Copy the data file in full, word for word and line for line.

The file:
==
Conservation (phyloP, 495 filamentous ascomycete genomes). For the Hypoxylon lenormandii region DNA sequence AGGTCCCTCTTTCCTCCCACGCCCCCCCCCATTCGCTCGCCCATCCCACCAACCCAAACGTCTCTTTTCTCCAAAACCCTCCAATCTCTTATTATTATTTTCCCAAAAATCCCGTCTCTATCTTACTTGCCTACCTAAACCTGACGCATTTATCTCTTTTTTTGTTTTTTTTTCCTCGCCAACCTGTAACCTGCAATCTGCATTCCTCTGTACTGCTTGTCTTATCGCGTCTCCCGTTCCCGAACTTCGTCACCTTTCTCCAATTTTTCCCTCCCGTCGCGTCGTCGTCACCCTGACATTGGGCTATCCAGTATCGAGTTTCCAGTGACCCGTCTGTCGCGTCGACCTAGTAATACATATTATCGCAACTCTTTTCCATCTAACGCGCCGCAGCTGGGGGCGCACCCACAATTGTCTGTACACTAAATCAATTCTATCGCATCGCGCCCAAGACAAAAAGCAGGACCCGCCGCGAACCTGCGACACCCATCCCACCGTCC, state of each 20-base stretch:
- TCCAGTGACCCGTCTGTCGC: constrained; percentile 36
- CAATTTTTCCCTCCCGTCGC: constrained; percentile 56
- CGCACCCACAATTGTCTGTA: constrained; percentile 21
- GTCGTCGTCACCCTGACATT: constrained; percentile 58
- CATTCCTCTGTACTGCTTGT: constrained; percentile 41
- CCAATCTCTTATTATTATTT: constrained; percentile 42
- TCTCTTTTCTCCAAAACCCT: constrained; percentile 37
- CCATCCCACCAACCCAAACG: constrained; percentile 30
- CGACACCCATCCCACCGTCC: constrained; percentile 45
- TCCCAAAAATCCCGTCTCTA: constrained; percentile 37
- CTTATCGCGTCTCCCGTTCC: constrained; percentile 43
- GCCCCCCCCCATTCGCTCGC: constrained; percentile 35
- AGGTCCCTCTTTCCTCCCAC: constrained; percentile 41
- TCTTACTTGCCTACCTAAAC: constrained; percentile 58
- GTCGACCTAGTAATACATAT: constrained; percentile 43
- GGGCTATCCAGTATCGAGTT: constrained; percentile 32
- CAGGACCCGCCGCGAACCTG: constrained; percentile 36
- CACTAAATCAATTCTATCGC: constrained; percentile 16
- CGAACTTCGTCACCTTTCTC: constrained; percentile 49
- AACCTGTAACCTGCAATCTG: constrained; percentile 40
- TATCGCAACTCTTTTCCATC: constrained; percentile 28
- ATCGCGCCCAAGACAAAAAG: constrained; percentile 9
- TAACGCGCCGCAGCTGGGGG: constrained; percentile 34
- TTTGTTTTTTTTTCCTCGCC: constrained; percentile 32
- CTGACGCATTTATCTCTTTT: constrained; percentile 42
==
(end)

Conservation (phyloP, 495 filamentous ascomycete genomes). For the Hypoxylon lenormandii region DNA sequence AGGTCCCTCTTTCCTCCCACGCCCCCCCCCATTCGCTCGCCCATCCCACCAACCCAAACGTCTCTTTTCTCCAAAACCCTCCAATCTCTTATTATTATTTTCCCAAAAATCCCGTCTCTATCTTACTTGCCTACCTAAACCTGACGCATTTATCTCTTTTTTTGTTTTTTTTTCCTCGCCAACCTGTAACCTGCAATCTGCATTCCTCTGTACTGCTTGTCTTATCGCGTCTCCCGTTCCCGAACTTCGTCACCTTTCTCCAATTTTTCCCTCCCGTCGCGTCGTCGTCACCCTGACATTGGGCTATCCAGTATCGAGTTTCCAGTGACCCGTCTGTCGCGTCGACCTAGTAATACATATTATCGCAACTCTTTTCCATCTAACGCGCCGCAGCTGGGGGCGCACCCACAATTGTCTGTACACTAAATCAATTCTATCGCATCGCGCCCAAGACAAAAAGCAGGACCCGCCGCGAACCTGCGACACCCATCCCACCGTCC, state of each 20-base stretch:
- TCCAGTGACCCGTCTGTCGC: constrained; percentile 36
- CAATTTTTCCCTCCCGTCGC: constrained; percentile 56
- CGCACCCACAATTGTCTGTA: constrained; percentile 21
- GTCGTCGTCACCCTGACATT: constrained; percentile 58
- CATTCCTCTGTACTGCTTGT: constrained; percentile 41
- CCAATCTCTTATTATTATTT: constrained; percentile 42
- TCTCTTTTCTCCAAAACCCT: constrained; percentile 37
- CCATCCCACCAACCCAAACG: constrained; percentile 30
- CGACACCCATCCCACCGTCC: constrained; percentile 45
- TCCCAAAAATCCCGTCTCTA: constrained; percentile 37
- CTTATCGCGTCTCCCGTTCC: constrained; percentile 43
- GCCCCCCCCCATTCGCTCGC: constrained; percentile 35
- AGGTCCCTCTTTCCTCCCAC: constrained; percentile 41
- TCTTACTTGCCTACCTAAAC: constrained; percentile 58
- GTCGACCTAGTAATACATAT: constrained; percentile 43
- GGGCTATCCAGTATCGAGTT: constrained; percentile 32
- CAGGACCCGCCGCGAACCTG: constrained; percentile 36
- CACTAAATCAATTCTATCGC: constrained; percentile 16
- CGAACTTCGTCACCTTTCTC: constrained; percentile 49
- AACCTGTAACCTGCAATCTG: constrained; percentile 40
- TATCGCAACTCTTTTCCATC: constrained; percentile 28
- ATCGCGCCCAAGACAAAAAG: constrained; percentile 9
- TAACGCGCCGCAGCTGGGGG: constrained; percentile 34
- TTTGTTTTTTTTTCCTCGCC: constrained; percentile 32
- CTGACGCATTTATCTCTTTT: constrained; percentile 42